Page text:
The earliest evidence of cats cohabiting with man comes from a 9,500 year old grave in Cyprus, where a human and a cat were found buried together. Previously, Egyptian art and the discovery of cats which had been mummified just before 2,000 B.C. had been the earliest clear evidence of cats in human culture.
Domestication probably began with farmers in the Middle East. A change in human farming activities meant that quantities of grain were harvested and stored around human settlements, which attracted large number of rodents – effectively forming a concentrated food supply for predators
How cats became domesticated
Wildcats would have not only altered their hunting habits for this prey, but there would have been a need for them to increase their tolerance for the proximity of man
In addition the cats would have been living at a higher density than their savannah relatives and hence there would also be a need for increased tolerance of each other
Cats were valued by humans due to protection of their grain stores as a result of rodent control and encouraged this mutually beneficial relationship
The result was a divergence into two populations of cats – those more tolerant of living near humans in higher cat density areas (which have evolved into today’s domestic cat, found all over the world) and those more fearful cats which continued to live out on the sparse savannah which includes a species still found today, the African wildcat).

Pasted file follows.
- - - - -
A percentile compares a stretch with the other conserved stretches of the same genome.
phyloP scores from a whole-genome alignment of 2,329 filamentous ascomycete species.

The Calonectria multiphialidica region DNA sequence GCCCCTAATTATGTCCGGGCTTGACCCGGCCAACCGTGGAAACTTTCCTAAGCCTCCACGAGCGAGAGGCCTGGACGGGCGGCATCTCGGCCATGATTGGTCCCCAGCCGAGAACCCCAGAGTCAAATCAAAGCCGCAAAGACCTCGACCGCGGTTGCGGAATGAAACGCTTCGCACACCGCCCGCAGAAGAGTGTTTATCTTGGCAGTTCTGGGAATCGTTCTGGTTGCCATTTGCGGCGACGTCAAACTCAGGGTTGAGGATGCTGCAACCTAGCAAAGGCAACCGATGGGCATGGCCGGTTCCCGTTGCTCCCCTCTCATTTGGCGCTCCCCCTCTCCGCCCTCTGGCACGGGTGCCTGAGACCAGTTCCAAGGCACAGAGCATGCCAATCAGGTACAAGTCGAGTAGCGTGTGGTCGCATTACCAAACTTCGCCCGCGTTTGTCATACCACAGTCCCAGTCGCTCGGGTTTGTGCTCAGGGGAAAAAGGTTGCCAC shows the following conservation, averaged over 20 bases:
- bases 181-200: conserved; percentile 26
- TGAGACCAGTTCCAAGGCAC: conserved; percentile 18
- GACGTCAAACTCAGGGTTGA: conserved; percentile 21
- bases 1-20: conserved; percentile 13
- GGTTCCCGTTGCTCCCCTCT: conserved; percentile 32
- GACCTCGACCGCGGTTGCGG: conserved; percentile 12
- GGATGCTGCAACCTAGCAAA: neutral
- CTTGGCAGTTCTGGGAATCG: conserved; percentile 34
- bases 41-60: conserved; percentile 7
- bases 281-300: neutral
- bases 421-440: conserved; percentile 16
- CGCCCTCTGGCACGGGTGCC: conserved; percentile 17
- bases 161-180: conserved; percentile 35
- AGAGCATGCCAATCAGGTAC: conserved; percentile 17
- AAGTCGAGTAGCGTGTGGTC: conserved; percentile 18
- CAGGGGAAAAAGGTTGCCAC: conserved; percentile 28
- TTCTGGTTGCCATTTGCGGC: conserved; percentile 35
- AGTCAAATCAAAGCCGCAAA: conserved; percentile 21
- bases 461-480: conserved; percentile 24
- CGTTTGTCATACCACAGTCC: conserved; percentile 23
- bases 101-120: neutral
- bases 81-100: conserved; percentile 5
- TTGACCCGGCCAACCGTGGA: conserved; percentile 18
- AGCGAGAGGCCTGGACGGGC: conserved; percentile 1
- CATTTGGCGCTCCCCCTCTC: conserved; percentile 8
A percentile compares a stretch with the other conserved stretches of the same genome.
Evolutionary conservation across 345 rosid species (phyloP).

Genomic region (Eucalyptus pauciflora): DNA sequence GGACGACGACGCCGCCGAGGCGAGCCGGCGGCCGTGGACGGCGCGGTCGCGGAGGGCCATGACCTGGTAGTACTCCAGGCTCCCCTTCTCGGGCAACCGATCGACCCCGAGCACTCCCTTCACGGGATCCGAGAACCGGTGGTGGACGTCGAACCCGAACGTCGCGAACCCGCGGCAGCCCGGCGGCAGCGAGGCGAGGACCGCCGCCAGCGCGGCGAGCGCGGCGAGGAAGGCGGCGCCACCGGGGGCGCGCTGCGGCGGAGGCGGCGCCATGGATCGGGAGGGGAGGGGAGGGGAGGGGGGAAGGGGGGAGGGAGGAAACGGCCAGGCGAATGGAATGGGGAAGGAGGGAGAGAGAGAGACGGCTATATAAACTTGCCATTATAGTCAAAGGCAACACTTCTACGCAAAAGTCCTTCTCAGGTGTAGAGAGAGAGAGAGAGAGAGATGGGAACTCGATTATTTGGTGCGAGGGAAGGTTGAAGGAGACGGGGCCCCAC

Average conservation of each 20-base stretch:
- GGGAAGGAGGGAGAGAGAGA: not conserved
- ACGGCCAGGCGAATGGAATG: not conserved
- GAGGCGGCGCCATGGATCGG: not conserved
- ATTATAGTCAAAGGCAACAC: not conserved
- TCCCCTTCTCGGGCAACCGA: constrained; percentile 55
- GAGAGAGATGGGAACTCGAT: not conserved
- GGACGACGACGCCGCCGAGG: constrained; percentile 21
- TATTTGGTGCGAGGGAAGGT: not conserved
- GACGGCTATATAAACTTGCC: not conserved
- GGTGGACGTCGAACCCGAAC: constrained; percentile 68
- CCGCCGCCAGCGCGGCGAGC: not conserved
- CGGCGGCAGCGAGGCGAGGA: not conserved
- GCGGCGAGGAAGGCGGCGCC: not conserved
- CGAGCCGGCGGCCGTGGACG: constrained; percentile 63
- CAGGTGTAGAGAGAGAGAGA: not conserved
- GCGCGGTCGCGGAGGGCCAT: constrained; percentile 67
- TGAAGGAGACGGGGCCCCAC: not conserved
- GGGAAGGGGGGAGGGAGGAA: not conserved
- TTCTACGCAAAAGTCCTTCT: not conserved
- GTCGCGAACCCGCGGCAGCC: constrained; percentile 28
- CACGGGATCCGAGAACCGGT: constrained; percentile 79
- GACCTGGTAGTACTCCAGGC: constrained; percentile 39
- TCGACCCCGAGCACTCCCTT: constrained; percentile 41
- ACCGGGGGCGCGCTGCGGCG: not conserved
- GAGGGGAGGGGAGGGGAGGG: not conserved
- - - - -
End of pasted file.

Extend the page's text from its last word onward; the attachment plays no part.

Differences to the domestication of dogs
The domestic dog, in contrast, has been domesticated much longer than the cat, with the process of dog domestication beginning up to 40,000 years ago from the Grey Wolf.
The wolf evolved as a social pack animal which had developed excellent visual communication muscles to enable signaling (facial expressions) and the coordinated ‘team’ hunting of larger prey animals
Man had some control over the reproductive activities of the early dog, selecting specific individuals for their speed or ability to herd or guard and breeding from these, effectively having had a great influence on the gene pool of today’s dog.
However we’ve had less influence on the reproductive activities of cats - over the nine or ten thousand years since feline domestication started, cats have on the most part continued to select their own mates. We’ve only been selectively breeding cats for appearance and temperament for about the last 200 years.